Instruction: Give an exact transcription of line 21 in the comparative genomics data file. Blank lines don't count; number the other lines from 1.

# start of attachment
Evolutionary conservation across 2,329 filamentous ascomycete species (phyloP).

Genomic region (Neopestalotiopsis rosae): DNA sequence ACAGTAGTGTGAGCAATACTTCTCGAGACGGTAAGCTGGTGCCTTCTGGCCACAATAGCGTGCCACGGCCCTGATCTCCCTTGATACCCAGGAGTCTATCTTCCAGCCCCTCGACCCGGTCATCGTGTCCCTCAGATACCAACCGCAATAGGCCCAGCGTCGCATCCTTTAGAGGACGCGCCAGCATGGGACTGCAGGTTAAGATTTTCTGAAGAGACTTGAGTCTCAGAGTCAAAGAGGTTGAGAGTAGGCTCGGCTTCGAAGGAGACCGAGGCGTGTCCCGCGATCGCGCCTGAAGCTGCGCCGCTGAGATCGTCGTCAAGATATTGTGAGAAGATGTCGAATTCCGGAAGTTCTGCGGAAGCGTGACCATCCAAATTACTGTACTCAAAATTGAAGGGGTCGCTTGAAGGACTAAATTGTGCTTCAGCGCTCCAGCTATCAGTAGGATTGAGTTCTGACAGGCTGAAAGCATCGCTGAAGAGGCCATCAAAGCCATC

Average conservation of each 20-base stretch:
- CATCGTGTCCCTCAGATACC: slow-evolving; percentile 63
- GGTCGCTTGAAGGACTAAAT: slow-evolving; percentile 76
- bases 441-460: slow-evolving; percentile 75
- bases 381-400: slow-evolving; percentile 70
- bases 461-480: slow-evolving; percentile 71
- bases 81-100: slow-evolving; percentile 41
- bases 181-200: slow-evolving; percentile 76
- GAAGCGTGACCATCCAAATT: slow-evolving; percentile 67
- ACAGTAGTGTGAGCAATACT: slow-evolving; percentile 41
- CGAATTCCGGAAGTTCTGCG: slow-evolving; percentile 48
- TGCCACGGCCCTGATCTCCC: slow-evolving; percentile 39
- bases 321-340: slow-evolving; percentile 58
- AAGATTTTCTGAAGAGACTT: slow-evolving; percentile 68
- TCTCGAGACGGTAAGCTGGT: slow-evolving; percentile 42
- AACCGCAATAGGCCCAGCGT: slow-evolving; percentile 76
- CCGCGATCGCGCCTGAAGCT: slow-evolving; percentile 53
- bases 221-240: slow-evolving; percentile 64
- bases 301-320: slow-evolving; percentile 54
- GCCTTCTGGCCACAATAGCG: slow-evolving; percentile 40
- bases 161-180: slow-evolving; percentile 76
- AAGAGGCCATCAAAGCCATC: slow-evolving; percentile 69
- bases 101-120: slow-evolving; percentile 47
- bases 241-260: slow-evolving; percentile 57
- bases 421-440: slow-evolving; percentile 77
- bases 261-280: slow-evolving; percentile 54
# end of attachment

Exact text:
- bases 301-320: slow-evolving; percentile 54